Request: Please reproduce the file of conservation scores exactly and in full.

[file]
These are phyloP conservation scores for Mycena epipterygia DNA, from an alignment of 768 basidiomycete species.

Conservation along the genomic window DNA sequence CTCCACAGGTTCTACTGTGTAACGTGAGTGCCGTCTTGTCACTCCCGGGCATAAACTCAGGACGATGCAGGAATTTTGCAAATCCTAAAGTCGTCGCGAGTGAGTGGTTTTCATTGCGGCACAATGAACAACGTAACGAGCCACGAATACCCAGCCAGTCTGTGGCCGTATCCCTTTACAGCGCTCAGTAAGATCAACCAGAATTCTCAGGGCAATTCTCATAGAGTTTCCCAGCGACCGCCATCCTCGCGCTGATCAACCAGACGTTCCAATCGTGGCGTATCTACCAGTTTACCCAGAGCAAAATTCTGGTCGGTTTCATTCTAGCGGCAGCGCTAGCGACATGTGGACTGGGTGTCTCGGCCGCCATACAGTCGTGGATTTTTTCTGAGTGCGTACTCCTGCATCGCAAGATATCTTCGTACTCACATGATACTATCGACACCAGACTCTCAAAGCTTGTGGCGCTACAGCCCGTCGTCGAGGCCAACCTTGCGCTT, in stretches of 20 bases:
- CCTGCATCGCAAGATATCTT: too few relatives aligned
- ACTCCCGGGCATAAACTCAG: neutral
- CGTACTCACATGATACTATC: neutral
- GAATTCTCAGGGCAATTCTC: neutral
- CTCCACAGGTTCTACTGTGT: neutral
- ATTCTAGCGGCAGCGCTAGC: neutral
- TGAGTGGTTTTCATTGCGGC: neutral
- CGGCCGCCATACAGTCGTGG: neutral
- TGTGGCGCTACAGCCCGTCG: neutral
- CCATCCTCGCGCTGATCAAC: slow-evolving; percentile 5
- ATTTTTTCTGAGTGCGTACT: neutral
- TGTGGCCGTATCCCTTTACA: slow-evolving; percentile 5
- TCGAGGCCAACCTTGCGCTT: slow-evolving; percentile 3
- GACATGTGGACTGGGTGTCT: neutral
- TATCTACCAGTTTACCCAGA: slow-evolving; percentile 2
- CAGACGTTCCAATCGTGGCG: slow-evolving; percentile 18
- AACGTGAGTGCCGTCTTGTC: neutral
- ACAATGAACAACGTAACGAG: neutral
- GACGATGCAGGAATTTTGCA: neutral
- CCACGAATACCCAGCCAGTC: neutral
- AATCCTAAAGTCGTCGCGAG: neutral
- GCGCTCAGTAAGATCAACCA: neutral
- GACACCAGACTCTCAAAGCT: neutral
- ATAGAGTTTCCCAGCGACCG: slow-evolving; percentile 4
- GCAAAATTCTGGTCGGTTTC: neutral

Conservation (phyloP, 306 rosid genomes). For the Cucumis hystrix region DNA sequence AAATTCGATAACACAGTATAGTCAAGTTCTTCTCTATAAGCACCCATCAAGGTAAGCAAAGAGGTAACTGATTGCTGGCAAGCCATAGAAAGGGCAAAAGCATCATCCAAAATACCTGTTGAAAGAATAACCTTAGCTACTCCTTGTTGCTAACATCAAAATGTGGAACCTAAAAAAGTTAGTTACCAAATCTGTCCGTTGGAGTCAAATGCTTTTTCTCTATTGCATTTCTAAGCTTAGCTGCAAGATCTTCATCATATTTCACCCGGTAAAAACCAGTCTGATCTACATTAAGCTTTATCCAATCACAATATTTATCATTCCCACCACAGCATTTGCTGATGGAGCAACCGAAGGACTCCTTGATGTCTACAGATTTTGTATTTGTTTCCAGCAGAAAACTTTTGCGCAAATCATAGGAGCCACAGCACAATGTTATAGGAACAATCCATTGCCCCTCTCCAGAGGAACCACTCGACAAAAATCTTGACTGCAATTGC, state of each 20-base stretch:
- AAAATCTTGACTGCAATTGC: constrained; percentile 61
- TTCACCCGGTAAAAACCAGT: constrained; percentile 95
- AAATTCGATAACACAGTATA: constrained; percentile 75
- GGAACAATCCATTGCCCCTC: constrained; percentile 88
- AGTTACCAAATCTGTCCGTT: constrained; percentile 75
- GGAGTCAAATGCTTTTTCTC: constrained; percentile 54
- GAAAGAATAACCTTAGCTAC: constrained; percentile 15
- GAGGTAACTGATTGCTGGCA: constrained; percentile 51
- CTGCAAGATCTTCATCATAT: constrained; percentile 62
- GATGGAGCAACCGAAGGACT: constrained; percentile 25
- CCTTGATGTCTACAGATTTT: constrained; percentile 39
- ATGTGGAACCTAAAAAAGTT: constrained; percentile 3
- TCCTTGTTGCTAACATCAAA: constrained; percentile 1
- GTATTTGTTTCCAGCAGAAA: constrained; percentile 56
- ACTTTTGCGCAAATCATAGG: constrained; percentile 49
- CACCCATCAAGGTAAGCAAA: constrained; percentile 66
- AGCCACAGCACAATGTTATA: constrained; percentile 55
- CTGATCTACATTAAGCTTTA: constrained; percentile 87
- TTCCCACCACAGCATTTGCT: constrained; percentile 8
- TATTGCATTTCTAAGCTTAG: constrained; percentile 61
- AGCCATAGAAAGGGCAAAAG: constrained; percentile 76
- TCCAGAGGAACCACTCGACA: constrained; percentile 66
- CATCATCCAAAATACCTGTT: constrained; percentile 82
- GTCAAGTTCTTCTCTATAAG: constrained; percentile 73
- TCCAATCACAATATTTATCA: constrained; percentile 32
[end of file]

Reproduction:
These are phyloP conservation scores for Mycena epipterygia DNA, from an alignment of 768 basidiomycete species.

Conservation along the genomic window DNA sequence CTCCACAGGTTCTACTGTGTAACGTGAGTGCCGTCTTGTCACTCCCGGGCATAAACTCAGGACGATGCAGGAATTTTGCAAATCCTAAAGTCGTCGCGAGTGAGTGGTTTTCATTGCGGCACAATGAACAACGTAACGAGCCACGAATACCCAGCCAGTCTGTGGCCGTATCCCTTTACAGCGCTCAGTAAGATCAACCAGAATTCTCAGGGCAATTCTCATAGAGTTTCCCAGCGACCGCCATCCTCGCGCTGATCAACCAGACGTTCCAATCGTGGCGTATCTACCAGTTTACCCAGAGCAAAATTCTGGTCGGTTTCATTCTAGCGGCAGCGCTAGCGACATGTGGACTGGGTGTCTCGGCCGCCATACAGTCGTGGATTTTTTCTGAGTGCGTACTCCTGCATCGCAAGATATCTTCGTACTCACATGATACTATCGACACCAGACTCTCAAAGCTTGTGGCGCTACAGCCCGTCGTCGAGGCCAACCTTGCGCTT, in stretches of 20 bases:
- CCTGCATCGCAAGATATCTT: too few relatives aligned
- ACTCCCGGGCATAAACTCAG: neutral
- CGTACTCACATGATACTATC: neutral
- GAATTCTCAGGGCAATTCTC: neutral
- CTCCACAGGTTCTACTGTGT: neutral
- ATTCTAGCGGCAGCGCTAGC: neutral
- TGAGTGGTTTTCATTGCGGC: neutral
- CGGCCGCCATACAGTCGTGG: neutral
- TGTGGCGCTACAGCCCGTCG: neutral
- CCATCCTCGCGCTGATCAAC: slow-evolving; percentile 5
- ATTTTTTCTGAGTGCGTACT: neutral
- TGTGGCCGTATCCCTTTACA: slow-evolving; percentile 5
- TCGAGGCCAACCTTGCGCTT: slow-evolving; percentile 3
- GACATGTGGACTGGGTGTCT: neutral
- TATCTACCAGTTTACCCAGA: slow-evolving; percentile 2
- CAGACGTTCCAATCGTGGCG: slow-evolving; percentile 18
- AACGTGAGTGCCGTCTTGTC: neutral
- ACAATGAACAACGTAACGAG: neutral
- GACGATGCAGGAATTTTGCA: neutral
- CCACGAATACCCAGCCAGTC: neutral
- AATCCTAAAGTCGTCGCGAG: neutral
- GCGCTCAGTAAGATCAACCA: neutral
- GACACCAGACTCTCAAAGCT: neutral
- ATAGAGTTTCCCAGCGACCG: slow-evolving; percentile 4
- GCAAAATTCTGGTCGGTTTC: neutral

Conservation (phyloP, 306 rosid genomes). For the Cucumis hystrix region DNA sequence AAATTCGATAACACAGTATAGTCAAGTTCTTCTCTATAAGCACCCATCAAGGTAAGCAAAGAGGTAACTGATTGCTGGCAAGCCATAGAAAGGGCAAAAGCATCATCCAAAATACCTGTTGAAAGAATAACCTTAGCTACTCCTTGTTGCTAACATCAAAATGTGGAACCTAAAAAAGTTAGTTACCAAATCTGTCCGTTGGAGTCAAATGCTTTTTCTCTATTGCATTTCTAAGCTTAGCTGCAAGATCTTCATCATATTTCACCCGGTAAAAACCAGTCTGATCTACATTAAGCTTTATCCAATCACAATATTTATCATTCCCACCACAGCATTTGCTGATGGAGCAACCGAAGGACTCCTTGATGTCTACAGATTTTGTATTTGTTTCCAGCAGAAAACTTTTGCGCAAATCATAGGAGCCACAGCACAATGTTATAGGAACAATCCATTGCCCCTCTCCAGAGGAACCACTCGACAAAAATCTTGACTGCAATTGC, state of each 20-base stretch:
- AAAATCTTGACTGCAATTGC: constrained; percentile 61
- TTCACCCGGTAAAAACCAGT: constrained; percentile 95
- AAATTCGATAACACAGTATA: constrained; percentile 75
- GGAACAATCCATTGCCCCTC: constrained; percentile 88
- AGTTACCAAATCTGTCCGTT: constrained; percentile 75
- GGAGTCAAATGCTTTTTCTC: constrained; percentile 54
- GAAAGAATAACCTTAGCTAC: constrained; percentile 15
- GAGGTAACTGATTGCTGGCA: constrained; percentile 51
- CTGCAAGATCTTCATCATAT: constrained; percentile 62
- GATGGAGCAACCGAAGGACT: constrained; percentile 25
- CCTTGATGTCTACAGATTTT: constrained; percentile 39
- ATGTGGAACCTAAAAAAGTT: constrained; percentile 3
- TCCTTGTTGCTAACATCAAA: constrained; percentile 1
- GTATTTGTTTCCAGCAGAAA: constrained; percentile 56
- ACTTTTGCGCAAATCATAGG: constrained; percentile 49
- CACCCATCAAGGTAAGCAAA: constrained; percentile 66
- AGCCACAGCACAATGTTATA: constrained; percentile 55
- CTGATCTACATTAAGCTTTA: constrained; percentile 87
- TTCCCACCACAGCATTTGCT: constrained; percentile 8
- TATTGCATTTCTAAGCTTAG: constrained; percentile 61
- AGCCATAGAAAGGGCAAAAG: constrained; percentile 76
- TCCAGAGGAACCACTCGACA: constrained; percentile 66
- CATCATCCAAAATACCTGTT: constrained; percentile 82
- GTCAAGTTCTTCTCTATAAG: constrained; percentile 73
- TCCAATCACAATATTTATCA: constrained; percentile 32